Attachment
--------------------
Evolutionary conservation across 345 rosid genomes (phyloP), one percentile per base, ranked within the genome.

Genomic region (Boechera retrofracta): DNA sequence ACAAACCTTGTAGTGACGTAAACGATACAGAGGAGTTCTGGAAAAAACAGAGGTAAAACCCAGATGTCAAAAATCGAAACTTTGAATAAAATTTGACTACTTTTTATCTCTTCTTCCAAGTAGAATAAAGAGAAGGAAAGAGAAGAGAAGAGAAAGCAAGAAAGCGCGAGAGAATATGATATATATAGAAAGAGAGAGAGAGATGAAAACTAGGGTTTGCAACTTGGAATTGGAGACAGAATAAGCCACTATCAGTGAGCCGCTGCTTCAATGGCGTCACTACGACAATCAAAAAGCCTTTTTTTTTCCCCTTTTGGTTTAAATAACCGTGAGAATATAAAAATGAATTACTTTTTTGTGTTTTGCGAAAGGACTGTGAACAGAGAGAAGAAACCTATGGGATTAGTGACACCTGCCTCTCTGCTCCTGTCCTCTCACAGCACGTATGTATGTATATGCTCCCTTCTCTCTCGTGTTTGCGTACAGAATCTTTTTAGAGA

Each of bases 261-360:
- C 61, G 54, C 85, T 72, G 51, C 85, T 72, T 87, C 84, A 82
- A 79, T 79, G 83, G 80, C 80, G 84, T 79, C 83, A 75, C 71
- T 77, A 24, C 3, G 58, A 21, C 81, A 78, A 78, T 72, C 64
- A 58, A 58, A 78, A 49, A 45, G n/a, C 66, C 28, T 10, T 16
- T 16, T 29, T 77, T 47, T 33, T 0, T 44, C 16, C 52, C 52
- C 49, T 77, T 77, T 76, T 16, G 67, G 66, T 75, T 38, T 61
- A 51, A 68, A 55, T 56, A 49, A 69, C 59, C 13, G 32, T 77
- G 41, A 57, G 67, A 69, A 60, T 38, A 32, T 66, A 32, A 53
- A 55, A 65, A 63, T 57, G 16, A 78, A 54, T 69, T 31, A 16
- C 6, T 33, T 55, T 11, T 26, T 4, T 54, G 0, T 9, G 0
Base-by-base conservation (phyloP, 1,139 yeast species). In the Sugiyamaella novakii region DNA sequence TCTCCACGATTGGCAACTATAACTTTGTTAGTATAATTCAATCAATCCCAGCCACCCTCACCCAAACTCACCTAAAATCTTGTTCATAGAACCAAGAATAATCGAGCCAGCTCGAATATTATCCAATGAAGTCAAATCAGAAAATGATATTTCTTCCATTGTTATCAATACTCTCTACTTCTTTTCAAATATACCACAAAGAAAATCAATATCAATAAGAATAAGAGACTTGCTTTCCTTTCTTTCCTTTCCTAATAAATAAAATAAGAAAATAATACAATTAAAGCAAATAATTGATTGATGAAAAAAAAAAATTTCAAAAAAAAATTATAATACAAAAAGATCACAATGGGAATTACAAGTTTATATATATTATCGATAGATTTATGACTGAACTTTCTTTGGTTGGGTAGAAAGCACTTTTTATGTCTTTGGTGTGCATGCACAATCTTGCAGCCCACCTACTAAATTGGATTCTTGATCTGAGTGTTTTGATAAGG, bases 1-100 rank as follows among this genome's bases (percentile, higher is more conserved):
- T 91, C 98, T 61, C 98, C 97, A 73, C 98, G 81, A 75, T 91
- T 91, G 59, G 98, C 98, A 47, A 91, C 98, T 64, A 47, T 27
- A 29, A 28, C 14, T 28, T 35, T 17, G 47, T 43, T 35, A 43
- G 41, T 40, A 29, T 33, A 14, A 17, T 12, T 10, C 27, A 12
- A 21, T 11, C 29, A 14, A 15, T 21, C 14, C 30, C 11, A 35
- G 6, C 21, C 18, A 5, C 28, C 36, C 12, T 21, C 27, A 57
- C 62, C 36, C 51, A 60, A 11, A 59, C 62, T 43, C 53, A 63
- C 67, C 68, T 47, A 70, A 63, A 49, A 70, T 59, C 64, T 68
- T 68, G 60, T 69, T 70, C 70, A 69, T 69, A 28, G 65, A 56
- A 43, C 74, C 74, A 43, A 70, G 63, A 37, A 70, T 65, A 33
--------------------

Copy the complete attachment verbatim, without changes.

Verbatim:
Evolutionary conservation across 345 rosid genomes (phyloP), one percentile per base, ranked within the genome.

Genomic region (Boechera retrofracta): DNA sequence ACAAACCTTGTAGTGACGTAAACGATACAGAGGAGTTCTGGAAAAAACAGAGGTAAAACCCAGATGTCAAAAATCGAAACTTTGAATAAAATTTGACTACTTTTTATCTCTTCTTCCAAGTAGAATAAAGAGAAGGAAAGAGAAGAGAAGAGAAAGCAAGAAAGCGCGAGAGAATATGATATATATAGAAAGAGAGAGAGAGATGAAAACTAGGGTTTGCAACTTGGAATTGGAGACAGAATAAGCCACTATCAGTGAGCCGCTGCTTCAATGGCGTCACTACGACAATCAAAAAGCCTTTTTTTTTCCCCTTTTGGTTTAAATAACCGTGAGAATATAAAAATGAATTACTTTTTTGTGTTTTGCGAAAGGACTGTGAACAGAGAGAAGAAACCTATGGGATTAGTGACACCTGCCTCTCTGCTCCTGTCCTCTCACAGCACGTATGTATGTATATGCTCCCTTCTCTCTCGTGTTTGCGTACAGAATCTTTTTAGAGA

Each of bases 261-360:
- C 61, G 54, C 85, T 72, G 51, C 85, T 72, T 87, C 84, A 82
- A 79, T 79, G 83, G 80, C 80, G 84, T 79, C 83, A 75, C 71
- T 77, A 24, C 3, G 58, A 21, C 81, A 78, A 78, T 72, C 64
- A 58, A 58, A 78, A 49, A 45, G n/a, C 66, C 28, T 10, T 16
- T 16, T 29, T 77, T 47, T 33, T 0, T 44, C 16, C 52, C 52
- C 49, T 77, T 77, T 76, T 16, G 67, G 66, T 75, T 38, T 61
- A 51, A 68, A 55, T 56, A 49, A 69, C 59, C 13, G 32, T 77
- G 41, A 57, G 67, A 69, A 60, T 38, A 32, T 66, A 32, A 53
- A 55, A 65, A 63, T 57, G 16, A 78, A 54, T 69, T 31, A 16
- C 6, T 33, T 55, T 11, T 26, T 4, T 54, G 0, T 9, G 0
Base-by-base conservation (phyloP, 1,139 yeast species). In the Sugiyamaella novakii region DNA sequence TCTCCACGATTGGCAACTATAACTTTGTTAGTATAATTCAATCAATCCCAGCCACCCTCACCCAAACTCACCTAAAATCTTGTTCATAGAACCAAGAATAATCGAGCCAGCTCGAATATTATCCAATGAAGTCAAATCAGAAAATGATATTTCTTCCATTGTTATCAATACTCTCTACTTCTTTTCAAATATACCACAAAGAAAATCAATATCAATAAGAATAAGAGACTTGCTTTCCTTTCTTTCCTTTCCTAATAAATAAAATAAGAAAATAATACAATTAAAGCAAATAATTGATTGATGAAAAAAAAAAATTTCAAAAAAAAATTATAATACAAAAAGATCACAATGGGAATTACAAGTTTATATATATTATCGATAGATTTATGACTGAACTTTCTTTGGTTGGGTAGAAAGCACTTTTTATGTCTTTGGTGTGCATGCACAATCTTGCAGCCCACCTACTAAATTGGATTCTTGATCTGAGTGTTTTGATAAGG, bases 1-100 rank as follows among this genome's bases (percentile, higher is more conserved):
- T 91, C 98, T 61, C 98, C 97, A 73, C 98, G 81, A 75, T 91
- T 91, G 59, G 98, C 98, A 47, A 91, C 98, T 64, A 47, T 27
- A 29, A 28, C 14, T 28, T 35, T 17, G 47, T 43, T 35, A 43
- G 41, T 40, A 29, T 33, A 14, A 17, T 12, T 10, C 27, A 12
- A 21, T 11, C 29, A 14, A 15, T 21, C 14, C 30, C 11, A 35
- G 6, C 21, C 18, A 5, C 28, C 36, C 12, T 21, C 27, A 57
- C 62, C 36, C 51, A 60, A 11, A 59, C 62, T 43, C 53, A 63
- C 67, C 68, T 47, A 70, A 63, A 49, A 70, T 59, C 64, T 68
- T 68, G 60, T 69, T 70, C 70, A 69, T 69, A 28, G 65, A 56
- A 43, C 74, C 74, A 43, A 70, G 63, A 37, A 70, T 65, A 33